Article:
The road less traveled by
What “Above the herd” is about:
Unfortunately, now more than ever, Americans need to look up and look around. Stop following the herd. Stop being one of the many sheeple who just timidly accepts what society is dictating as “the thing to do.” We do so many things just because “everyone else is doing it,” and the unintended consequences to us personally, and to society as a whole, can be devastating.
The idea of “following the herd” as a negative connotation has its origins in the early Native American Western United States. Hunters would chase buffalo herds over cliffs as a clever means of killing their prey. This worked so well because even if the buffalo in the front of the herd saw the drop-off up ahead, the rest of the herd, with heads down, failed to see the danger and kept running and pushing the herd forward. They called this tactic a “buffalo jump,” but it was more like a collective death leap.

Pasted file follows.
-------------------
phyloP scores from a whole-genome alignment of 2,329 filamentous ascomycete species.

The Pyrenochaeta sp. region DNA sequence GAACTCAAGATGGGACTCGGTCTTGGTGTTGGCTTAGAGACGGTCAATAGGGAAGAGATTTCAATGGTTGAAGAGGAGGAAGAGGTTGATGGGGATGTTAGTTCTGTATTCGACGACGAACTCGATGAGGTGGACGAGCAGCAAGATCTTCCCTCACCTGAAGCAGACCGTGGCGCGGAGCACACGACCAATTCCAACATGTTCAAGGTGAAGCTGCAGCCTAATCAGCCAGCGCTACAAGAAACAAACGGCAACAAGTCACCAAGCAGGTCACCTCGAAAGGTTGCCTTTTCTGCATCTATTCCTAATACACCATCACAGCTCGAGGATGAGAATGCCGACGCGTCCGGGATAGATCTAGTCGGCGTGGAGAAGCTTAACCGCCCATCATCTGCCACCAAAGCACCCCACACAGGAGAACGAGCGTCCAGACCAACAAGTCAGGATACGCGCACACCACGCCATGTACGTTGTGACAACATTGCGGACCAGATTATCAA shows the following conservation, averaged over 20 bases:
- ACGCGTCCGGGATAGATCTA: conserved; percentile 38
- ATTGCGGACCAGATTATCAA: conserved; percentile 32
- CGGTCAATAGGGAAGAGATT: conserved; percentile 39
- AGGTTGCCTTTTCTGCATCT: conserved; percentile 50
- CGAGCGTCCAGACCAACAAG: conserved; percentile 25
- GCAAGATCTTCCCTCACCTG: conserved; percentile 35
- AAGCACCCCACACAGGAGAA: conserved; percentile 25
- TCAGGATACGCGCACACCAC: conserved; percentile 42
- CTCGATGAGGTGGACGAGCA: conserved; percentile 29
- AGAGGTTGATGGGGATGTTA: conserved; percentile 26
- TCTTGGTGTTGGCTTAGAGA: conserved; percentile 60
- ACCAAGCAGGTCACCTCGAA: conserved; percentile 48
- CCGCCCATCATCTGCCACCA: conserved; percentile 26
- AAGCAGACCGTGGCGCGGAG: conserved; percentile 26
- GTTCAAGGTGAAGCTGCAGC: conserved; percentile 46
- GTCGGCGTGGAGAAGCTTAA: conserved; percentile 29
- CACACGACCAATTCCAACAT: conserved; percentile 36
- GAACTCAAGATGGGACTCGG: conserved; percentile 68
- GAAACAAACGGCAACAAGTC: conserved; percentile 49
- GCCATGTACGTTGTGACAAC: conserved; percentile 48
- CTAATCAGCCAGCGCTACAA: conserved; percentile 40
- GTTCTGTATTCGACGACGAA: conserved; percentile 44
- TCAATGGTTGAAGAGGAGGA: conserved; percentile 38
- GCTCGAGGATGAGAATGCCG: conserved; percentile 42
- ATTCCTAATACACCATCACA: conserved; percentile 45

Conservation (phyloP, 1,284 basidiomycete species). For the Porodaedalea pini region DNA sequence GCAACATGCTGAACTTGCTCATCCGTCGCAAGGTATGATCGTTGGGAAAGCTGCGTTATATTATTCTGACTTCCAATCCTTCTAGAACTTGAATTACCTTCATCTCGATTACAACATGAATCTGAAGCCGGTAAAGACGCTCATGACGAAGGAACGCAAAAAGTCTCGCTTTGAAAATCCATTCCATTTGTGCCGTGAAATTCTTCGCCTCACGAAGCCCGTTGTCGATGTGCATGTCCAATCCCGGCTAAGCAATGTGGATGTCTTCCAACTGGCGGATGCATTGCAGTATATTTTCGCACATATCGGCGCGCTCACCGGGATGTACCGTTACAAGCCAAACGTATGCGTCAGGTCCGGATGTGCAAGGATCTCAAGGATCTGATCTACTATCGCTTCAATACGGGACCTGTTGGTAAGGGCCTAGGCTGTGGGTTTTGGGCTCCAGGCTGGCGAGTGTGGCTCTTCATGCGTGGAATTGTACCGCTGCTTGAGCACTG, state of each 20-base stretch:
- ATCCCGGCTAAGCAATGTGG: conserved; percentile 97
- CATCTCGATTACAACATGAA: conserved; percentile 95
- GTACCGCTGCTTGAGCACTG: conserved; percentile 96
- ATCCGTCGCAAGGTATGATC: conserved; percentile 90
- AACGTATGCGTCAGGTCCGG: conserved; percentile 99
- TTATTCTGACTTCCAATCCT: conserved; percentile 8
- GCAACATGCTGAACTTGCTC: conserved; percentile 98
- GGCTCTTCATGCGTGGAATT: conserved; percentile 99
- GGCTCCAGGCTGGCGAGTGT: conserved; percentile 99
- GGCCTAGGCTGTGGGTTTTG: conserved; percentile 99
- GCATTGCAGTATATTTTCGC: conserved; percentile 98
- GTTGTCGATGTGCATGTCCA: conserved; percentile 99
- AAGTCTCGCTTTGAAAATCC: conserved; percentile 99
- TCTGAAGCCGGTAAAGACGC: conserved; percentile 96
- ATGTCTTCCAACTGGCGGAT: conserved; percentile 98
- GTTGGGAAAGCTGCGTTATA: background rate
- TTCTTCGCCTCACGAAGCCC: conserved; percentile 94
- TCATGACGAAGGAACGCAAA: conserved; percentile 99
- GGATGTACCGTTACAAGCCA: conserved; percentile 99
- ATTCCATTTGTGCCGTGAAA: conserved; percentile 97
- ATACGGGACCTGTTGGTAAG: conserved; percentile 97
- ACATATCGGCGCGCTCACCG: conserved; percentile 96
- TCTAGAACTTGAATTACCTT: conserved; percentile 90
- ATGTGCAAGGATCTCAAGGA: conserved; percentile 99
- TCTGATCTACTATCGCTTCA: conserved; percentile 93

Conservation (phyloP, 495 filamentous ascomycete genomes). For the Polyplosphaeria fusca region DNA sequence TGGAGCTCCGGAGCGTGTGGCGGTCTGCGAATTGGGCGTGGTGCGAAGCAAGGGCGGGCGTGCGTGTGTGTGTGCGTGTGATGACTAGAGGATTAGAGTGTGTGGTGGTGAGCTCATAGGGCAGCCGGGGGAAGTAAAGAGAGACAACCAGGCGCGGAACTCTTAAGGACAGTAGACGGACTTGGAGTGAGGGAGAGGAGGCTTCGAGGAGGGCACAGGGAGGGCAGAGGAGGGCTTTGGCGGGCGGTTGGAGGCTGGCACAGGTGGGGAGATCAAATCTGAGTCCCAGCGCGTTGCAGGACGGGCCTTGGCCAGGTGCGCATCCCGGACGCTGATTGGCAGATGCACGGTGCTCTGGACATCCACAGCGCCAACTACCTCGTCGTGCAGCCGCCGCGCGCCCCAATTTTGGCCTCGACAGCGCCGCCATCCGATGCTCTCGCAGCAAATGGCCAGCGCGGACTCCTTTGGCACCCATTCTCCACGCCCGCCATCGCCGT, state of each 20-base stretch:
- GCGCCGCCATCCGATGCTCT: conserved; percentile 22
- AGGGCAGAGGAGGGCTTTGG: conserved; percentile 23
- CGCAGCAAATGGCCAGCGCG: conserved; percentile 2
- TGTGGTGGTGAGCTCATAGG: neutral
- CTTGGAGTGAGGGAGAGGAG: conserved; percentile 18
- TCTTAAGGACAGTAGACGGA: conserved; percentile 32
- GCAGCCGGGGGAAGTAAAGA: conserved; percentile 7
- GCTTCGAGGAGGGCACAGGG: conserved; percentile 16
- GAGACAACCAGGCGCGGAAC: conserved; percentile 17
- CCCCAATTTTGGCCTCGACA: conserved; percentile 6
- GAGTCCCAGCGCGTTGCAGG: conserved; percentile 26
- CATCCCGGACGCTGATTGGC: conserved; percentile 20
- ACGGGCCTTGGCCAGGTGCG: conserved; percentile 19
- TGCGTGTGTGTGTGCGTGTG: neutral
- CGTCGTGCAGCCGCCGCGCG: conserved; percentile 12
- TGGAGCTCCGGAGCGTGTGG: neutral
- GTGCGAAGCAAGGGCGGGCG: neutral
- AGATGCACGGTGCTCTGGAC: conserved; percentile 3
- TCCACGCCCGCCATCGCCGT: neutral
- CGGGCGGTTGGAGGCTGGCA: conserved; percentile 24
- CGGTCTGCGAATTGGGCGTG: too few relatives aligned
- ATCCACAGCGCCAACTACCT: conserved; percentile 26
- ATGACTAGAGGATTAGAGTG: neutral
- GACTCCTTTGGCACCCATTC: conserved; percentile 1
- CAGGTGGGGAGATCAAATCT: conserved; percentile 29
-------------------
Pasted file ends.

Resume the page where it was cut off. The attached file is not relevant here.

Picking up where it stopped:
You could make the same argument about modern livestock being led to their deaths in the slaughterhouse. Cattle merely follow the rest of the herd…to their deaths.
We humans tend to do the same thing. We “follow the crowd” without question. We assume that the majority knows what the hell it’s doing, so we just follow like gullible livestock. We should instead be vigilant by looking “above the herd” to see whether the herd is going to a place we want to go, or if they are being led to danger.
Don’t go places or do things just because the herd is going there. The herd very often is not as smart as you think they are. There’s a good reason for that old parental saying, “If Johnny jumped off a bridge would you?” It’s because our parents knew that often where Johnny was going was not a good place.
“Whoso would be a man must be a nonconformist. He who would gather immortal palms must not be hindered by the name of goodness, but must explore if it be goodness. Nothing is at last sacred but the integrity of your own mind. Absolve you to yourself, and you shall have the suffrage of the world.” ~ Ralph Waldo Emerson